Fianna Fáil proposal seeks to improve control of problem gambling, advertising and alleged money laundering
The Irish Fianna Fáil political party is currently mulling a proposal to create a national gambling control office with a mandate to clamp down on gambling addiction, restrict advertising, and tackle alleged money-laundering in the sector, according to a report Tuesday in the Irish Examiner.
The proposal could be introduced to parliament before Christmas, sources told the newspaper.
The party is concerned over continuing delays in addressing gambling problems in an era in which online gambling is growing in popularity. The draft bill seeks to fund the proposed control body via a levy on the gambling industry, and includes provisions to restrict advertising that targets younger demographics using mobile phone apps and internet websites.
There are also stronger self-exclusion and anti-money laundering clauses
A Fianna Fáil spokesperson told the Irish Examiner that such a bill and the controls it imposes is necessary due to the growth of problem gambling in Ireland, and the slow progress being made by successive governments in revamping Ireland’s antiquated gambling laws.
“We need to have an office of gambling control in Ireland,” she said. “There has been a lot of lobbying from the industry against these measures, but we need a real response.”
Recent figures from problem gambling organisation Gambling Aware suggest at least 40,000 people in Ireland have a gambling addiction, with Euro 5 billion spent on various gambling games in the country every year.
Fianna Fáil’s impatience has some justification; a national Gambling Control Bill was approved in principle in 2013 after years of debate and promises, but it has made minimal progress since despite gambling companies urging the government to move faster.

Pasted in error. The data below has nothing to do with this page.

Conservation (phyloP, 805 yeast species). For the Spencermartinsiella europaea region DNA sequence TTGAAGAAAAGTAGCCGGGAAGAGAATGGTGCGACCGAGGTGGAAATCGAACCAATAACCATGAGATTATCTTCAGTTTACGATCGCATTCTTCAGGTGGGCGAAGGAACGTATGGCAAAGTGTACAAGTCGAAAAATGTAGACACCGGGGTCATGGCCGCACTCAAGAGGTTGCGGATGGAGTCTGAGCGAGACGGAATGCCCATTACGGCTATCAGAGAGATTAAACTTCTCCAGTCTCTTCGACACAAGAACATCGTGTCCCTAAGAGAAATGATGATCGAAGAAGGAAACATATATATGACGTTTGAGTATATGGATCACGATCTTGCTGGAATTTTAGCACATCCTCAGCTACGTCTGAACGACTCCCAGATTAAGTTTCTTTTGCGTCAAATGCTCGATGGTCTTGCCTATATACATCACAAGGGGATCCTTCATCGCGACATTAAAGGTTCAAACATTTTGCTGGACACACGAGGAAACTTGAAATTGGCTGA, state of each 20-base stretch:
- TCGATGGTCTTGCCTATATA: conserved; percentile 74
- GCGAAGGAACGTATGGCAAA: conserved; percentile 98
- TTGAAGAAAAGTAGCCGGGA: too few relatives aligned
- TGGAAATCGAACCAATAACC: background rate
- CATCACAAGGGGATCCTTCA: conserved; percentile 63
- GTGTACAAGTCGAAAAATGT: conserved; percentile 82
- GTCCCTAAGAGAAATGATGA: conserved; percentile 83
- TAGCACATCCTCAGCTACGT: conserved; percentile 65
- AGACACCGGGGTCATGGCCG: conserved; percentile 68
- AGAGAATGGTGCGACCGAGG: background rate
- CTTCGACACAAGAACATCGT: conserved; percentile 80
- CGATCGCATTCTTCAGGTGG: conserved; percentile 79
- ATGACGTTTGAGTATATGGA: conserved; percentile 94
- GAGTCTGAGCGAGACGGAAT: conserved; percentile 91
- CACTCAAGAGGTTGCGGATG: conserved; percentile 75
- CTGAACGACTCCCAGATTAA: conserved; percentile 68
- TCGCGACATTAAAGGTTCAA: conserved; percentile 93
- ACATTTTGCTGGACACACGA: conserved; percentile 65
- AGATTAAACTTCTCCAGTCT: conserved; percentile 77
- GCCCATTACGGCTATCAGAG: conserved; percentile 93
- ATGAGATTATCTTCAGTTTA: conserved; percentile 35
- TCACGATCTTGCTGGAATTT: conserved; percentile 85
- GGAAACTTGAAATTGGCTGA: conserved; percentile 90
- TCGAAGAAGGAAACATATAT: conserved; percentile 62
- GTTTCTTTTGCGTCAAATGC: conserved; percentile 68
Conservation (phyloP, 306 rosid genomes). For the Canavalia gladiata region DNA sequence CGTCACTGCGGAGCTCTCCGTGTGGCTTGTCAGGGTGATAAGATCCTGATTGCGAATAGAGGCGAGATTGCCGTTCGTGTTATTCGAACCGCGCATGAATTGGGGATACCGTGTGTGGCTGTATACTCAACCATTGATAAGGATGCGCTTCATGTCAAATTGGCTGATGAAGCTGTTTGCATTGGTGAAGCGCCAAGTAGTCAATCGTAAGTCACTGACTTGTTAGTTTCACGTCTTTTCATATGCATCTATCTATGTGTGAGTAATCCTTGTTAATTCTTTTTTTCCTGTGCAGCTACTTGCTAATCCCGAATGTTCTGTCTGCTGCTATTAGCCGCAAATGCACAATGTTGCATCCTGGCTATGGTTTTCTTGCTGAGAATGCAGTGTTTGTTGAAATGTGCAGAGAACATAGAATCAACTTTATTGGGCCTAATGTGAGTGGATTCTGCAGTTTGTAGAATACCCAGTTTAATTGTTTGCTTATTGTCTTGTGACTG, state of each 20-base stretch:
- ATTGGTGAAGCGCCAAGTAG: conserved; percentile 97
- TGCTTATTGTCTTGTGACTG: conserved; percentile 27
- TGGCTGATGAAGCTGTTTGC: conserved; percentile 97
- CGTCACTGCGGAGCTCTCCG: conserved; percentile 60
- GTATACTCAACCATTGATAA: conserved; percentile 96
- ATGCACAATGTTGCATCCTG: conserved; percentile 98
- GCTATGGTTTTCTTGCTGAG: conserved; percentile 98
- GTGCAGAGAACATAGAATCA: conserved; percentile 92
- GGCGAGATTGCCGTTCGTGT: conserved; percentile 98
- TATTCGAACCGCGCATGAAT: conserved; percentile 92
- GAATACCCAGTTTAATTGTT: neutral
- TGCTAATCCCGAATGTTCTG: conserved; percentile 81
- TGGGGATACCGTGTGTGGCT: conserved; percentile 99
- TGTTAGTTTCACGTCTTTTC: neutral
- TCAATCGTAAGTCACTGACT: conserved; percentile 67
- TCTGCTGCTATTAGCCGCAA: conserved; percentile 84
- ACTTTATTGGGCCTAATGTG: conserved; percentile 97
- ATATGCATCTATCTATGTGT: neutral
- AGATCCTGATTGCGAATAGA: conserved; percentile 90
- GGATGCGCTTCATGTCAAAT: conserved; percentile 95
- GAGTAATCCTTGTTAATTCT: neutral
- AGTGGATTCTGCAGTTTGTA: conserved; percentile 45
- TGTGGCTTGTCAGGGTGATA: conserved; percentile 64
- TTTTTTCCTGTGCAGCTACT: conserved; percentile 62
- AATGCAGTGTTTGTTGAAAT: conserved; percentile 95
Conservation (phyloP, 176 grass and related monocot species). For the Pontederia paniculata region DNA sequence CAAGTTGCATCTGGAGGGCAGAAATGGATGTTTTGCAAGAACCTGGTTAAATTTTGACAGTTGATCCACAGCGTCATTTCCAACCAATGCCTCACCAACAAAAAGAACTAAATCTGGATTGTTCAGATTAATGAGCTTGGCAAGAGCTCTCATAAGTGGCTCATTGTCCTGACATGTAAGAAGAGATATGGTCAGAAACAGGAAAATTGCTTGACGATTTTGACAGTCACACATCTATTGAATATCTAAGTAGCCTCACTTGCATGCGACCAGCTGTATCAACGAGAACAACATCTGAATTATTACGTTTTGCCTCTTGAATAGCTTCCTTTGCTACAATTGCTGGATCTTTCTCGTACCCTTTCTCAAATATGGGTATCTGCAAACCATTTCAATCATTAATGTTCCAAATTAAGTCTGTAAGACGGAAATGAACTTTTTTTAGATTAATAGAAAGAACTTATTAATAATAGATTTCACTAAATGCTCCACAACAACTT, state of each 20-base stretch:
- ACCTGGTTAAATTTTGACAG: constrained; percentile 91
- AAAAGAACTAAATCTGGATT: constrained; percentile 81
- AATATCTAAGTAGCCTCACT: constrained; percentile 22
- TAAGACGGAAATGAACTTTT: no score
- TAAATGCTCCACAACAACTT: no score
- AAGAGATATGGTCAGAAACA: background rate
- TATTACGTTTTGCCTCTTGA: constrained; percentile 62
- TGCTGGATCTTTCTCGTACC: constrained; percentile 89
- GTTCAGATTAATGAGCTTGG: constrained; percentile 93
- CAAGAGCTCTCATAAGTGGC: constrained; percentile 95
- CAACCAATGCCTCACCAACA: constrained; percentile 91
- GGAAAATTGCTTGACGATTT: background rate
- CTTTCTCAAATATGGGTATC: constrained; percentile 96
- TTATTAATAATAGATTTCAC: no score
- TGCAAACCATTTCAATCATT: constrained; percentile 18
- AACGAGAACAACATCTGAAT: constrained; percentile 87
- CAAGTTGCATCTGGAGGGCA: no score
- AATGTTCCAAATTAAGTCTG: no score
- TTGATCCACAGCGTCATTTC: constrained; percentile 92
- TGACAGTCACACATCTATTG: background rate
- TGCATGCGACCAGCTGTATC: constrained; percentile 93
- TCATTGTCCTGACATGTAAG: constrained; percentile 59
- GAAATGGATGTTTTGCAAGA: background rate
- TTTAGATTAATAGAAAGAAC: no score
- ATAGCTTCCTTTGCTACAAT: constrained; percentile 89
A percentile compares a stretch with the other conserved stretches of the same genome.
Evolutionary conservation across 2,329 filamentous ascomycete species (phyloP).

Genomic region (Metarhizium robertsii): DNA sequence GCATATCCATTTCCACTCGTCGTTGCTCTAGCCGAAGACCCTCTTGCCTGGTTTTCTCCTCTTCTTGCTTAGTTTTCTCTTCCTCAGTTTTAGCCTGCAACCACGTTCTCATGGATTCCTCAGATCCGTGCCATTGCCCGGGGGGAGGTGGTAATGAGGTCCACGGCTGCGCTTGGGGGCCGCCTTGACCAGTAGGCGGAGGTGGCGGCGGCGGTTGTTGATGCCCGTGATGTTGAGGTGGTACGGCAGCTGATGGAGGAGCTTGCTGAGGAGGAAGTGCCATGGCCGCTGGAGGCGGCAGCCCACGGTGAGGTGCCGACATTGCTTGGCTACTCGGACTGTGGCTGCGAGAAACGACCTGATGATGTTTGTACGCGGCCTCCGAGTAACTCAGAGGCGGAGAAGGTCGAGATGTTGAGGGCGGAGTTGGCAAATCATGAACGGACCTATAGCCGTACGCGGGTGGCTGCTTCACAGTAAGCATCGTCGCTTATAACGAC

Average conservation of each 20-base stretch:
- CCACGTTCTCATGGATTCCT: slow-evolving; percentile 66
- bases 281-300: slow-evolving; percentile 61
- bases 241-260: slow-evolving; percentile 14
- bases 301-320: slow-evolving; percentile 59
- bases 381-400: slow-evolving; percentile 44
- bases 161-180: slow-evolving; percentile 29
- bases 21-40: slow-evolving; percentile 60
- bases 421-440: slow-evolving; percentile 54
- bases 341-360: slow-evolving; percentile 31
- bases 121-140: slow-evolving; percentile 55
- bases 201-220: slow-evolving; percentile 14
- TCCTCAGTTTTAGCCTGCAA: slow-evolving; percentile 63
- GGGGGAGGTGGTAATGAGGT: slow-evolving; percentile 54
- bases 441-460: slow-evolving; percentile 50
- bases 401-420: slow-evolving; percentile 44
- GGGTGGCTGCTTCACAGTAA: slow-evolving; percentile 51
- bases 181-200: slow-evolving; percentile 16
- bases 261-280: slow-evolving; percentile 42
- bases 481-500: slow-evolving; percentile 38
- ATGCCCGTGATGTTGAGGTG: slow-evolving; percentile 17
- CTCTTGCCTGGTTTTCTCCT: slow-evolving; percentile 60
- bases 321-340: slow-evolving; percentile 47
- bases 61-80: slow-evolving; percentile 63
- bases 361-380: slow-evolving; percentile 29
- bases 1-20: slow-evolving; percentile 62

The Gaming and Leisure Association of Ireland (GALA) and the Irish Bookmakers Association have both urged regulation and a streamlining of archaic licensing procedures, saying that these are necessary to attract fresh investment in the land and online sectors.
Junior Justice Minister David Stanton has claimed that work is progressing on the Gambling Control Bill, but he has also caused confusion with statements that he is considering the establishment of a regulator in “shadow form.”
He has declined to elaborate on this issue and has not consulted the industry on his ideas and intentions.
Earlier this year Stanton also tasked his staff with drafting legislation to make 23 amendments to the outdated 1956 legislation, some of which touch on issues the Gambling Control Bill is meant to address.
Titled Courts and Civil Law (Miscellaneous Provisions) Bill, these amending laws have reportedly been sent to the Attorney General for scrutiny.
Gambling companies have said this is a distraction from the main objective of reform via the Gambling Control Act and is causing unnecessary delays and complications, and the Fianna Fáil proposal increases the level of confusion.
A spokesman for the minister said:
“A review of the General Scheme of the Gambling Control Bill, published in 2013, is continuing in the Department of Justice. A number of issues are being considered as part of this review.”